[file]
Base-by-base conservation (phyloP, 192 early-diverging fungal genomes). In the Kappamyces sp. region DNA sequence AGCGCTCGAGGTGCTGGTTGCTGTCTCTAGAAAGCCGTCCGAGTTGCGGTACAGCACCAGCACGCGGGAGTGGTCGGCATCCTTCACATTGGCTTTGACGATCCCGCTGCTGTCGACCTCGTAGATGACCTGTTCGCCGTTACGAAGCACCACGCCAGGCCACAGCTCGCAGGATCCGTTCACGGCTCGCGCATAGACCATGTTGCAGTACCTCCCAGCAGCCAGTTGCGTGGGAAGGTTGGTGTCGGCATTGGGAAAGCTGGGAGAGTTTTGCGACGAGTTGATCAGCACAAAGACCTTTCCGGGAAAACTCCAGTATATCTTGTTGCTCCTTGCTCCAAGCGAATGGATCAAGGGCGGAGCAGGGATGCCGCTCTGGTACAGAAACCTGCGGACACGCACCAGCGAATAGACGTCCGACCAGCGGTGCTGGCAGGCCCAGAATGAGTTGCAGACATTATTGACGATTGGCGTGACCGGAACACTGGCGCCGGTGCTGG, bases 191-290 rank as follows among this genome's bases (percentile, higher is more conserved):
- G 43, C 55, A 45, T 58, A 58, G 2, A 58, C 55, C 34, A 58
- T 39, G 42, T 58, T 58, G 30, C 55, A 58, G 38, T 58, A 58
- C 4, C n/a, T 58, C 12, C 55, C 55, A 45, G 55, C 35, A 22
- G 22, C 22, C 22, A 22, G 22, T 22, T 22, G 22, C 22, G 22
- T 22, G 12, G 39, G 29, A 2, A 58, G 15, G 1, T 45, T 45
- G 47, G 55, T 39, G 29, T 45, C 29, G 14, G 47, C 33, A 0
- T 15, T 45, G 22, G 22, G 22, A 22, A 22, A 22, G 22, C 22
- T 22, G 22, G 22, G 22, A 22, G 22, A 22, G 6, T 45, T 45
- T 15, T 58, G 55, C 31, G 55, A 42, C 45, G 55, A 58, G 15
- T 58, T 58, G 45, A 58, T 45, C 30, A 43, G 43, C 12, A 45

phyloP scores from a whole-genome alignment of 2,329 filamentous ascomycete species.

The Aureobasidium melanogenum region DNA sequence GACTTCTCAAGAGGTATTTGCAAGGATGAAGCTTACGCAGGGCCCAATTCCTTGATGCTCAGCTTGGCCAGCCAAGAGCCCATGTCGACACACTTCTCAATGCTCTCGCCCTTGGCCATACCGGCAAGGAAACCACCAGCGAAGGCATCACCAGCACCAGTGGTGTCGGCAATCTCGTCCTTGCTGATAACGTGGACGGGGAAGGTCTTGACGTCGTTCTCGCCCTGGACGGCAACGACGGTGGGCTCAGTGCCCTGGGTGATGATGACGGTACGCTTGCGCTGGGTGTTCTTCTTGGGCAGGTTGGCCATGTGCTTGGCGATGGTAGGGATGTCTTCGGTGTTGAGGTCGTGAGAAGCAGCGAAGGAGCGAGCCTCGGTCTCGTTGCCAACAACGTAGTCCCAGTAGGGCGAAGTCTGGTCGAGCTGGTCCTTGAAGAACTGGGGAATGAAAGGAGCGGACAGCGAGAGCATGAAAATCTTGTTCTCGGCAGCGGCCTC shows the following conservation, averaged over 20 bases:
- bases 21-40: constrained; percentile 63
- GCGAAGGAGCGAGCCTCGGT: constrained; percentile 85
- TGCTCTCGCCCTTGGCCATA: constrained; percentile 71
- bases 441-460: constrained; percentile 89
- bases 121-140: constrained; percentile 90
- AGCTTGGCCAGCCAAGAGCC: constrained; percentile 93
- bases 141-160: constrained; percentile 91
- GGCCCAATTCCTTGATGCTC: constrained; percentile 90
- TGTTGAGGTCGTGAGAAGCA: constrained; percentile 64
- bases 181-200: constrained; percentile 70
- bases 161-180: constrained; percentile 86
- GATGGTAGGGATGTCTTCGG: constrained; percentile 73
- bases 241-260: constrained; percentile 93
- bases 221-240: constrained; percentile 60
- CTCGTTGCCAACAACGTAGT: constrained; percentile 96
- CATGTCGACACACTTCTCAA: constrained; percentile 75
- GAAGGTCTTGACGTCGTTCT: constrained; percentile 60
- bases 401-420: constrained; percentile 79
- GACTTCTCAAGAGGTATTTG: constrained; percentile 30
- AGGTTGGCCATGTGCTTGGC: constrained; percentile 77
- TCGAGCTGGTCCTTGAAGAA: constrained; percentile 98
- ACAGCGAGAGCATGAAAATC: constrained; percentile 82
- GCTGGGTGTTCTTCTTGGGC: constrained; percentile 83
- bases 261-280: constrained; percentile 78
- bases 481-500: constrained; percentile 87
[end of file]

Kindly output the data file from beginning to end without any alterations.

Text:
Base-by-base conservation (phyloP, 192 early-diverging fungal genomes). In the Kappamyces sp. region DNA sequence AGCGCTCGAGGTGCTGGTTGCTGTCTCTAGAAAGCCGTCCGAGTTGCGGTACAGCACCAGCACGCGGGAGTGGTCGGCATCCTTCACATTGGCTTTGACGATCCCGCTGCTGTCGACCTCGTAGATGACCTGTTCGCCGTTACGAAGCACCACGCCAGGCCACAGCTCGCAGGATCCGTTCACGGCTCGCGCATAGACCATGTTGCAGTACCTCCCAGCAGCCAGTTGCGTGGGAAGGTTGGTGTCGGCATTGGGAAAGCTGGGAGAGTTTTGCGACGAGTTGATCAGCACAAAGACCTTTCCGGGAAAACTCCAGTATATCTTGTTGCTCCTTGCTCCAAGCGAATGGATCAAGGGCGGAGCAGGGATGCCGCTCTGGTACAGAAACCTGCGGACACGCACCAGCGAATAGACGTCCGACCAGCGGTGCTGGCAGGCCCAGAATGAGTTGCAGACATTATTGACGATTGGCGTGACCGGAACACTGGCGCCGGTGCTGG, bases 191-290 rank as follows among this genome's bases (percentile, higher is more conserved):
- G 43, C 55, A 45, T 58, A 58, G 2, A 58, C 55, C 34, A 58
- T 39, G 42, T 58, T 58, G 30, C 55, A 58, G 38, T 58, A 58
- C 4, C n/a, T 58, C 12, C 55, C 55, A 45, G 55, C 35, A 22
- G 22, C 22, C 22, A 22, G 22, T 22, T 22, G 22, C 22, G 22
- T 22, G 12, G 39, G 29, A 2, A 58, G 15, G 1, T 45, T 45
- G 47, G 55, T 39, G 29, T 45, C 29, G 14, G 47, C 33, A 0
- T 15, T 45, G 22, G 22, G 22, A 22, A 22, A 22, G 22, C 22
- T 22, G 22, G 22, G 22, A 22, G 22, A 22, G 6, T 45, T 45
- T 15, T 58, G 55, C 31, G 55, A 42, C 45, G 55, A 58, G 15
- T 58, T 58, G 45, A 58, T 45, C 30, A 43, G 43, C 12, A 45

phyloP scores from a whole-genome alignment of 2,329 filamentous ascomycete species.

The Aureobasidium melanogenum region DNA sequence GACTTCTCAAGAGGTATTTGCAAGGATGAAGCTTACGCAGGGCCCAATTCCTTGATGCTCAGCTTGGCCAGCCAAGAGCCCATGTCGACACACTTCTCAATGCTCTCGCCCTTGGCCATACCGGCAAGGAAACCACCAGCGAAGGCATCACCAGCACCAGTGGTGTCGGCAATCTCGTCCTTGCTGATAACGTGGACGGGGAAGGTCTTGACGTCGTTCTCGCCCTGGACGGCAACGACGGTGGGCTCAGTGCCCTGGGTGATGATGACGGTACGCTTGCGCTGGGTGTTCTTCTTGGGCAGGTTGGCCATGTGCTTGGCGATGGTAGGGATGTCTTCGGTGTTGAGGTCGTGAGAAGCAGCGAAGGAGCGAGCCTCGGTCTCGTTGCCAACAACGTAGTCCCAGTAGGGCGAAGTCTGGTCGAGCTGGTCCTTGAAGAACTGGGGAATGAAAGGAGCGGACAGCGAGAGCATGAAAATCTTGTTCTCGGCAGCGGCCTC shows the following conservation, averaged over 20 bases:
- bases 21-40: constrained; percentile 63
- GCGAAGGAGCGAGCCTCGGT: constrained; percentile 85
- TGCTCTCGCCCTTGGCCATA: constrained; percentile 71
- bases 441-460: constrained; percentile 89
- bases 121-140: constrained; percentile 90
- AGCTTGGCCAGCCAAGAGCC: constrained; percentile 93
- bases 141-160: constrained; percentile 91
- GGCCCAATTCCTTGATGCTC: constrained; percentile 90
- TGTTGAGGTCGTGAGAAGCA: constrained; percentile 64
- bases 181-200: constrained; percentile 70
- bases 161-180: constrained; percentile 86
- GATGGTAGGGATGTCTTCGG: constrained; percentile 73
- bases 241-260: constrained; percentile 93
- bases 221-240: constrained; percentile 60
- CTCGTTGCCAACAACGTAGT: constrained; percentile 96
- CATGTCGACACACTTCTCAA: constrained; percentile 75
- GAAGGTCTTGACGTCGTTCT: constrained; percentile 60
- bases 401-420: constrained; percentile 79
- GACTTCTCAAGAGGTATTTG: constrained; percentile 30
- AGGTTGGCCATGTGCTTGGC: constrained; percentile 77
- TCGAGCTGGTCCTTGAAGAA: constrained; percentile 98
- ACAGCGAGAGCATGAAAATC: constrained; percentile 82
- GCTGGGTGTTCTTCTTGGGC: constrained; percentile 83
- bases 261-280: constrained; percentile 78
- bases 481-500: constrained; percentile 87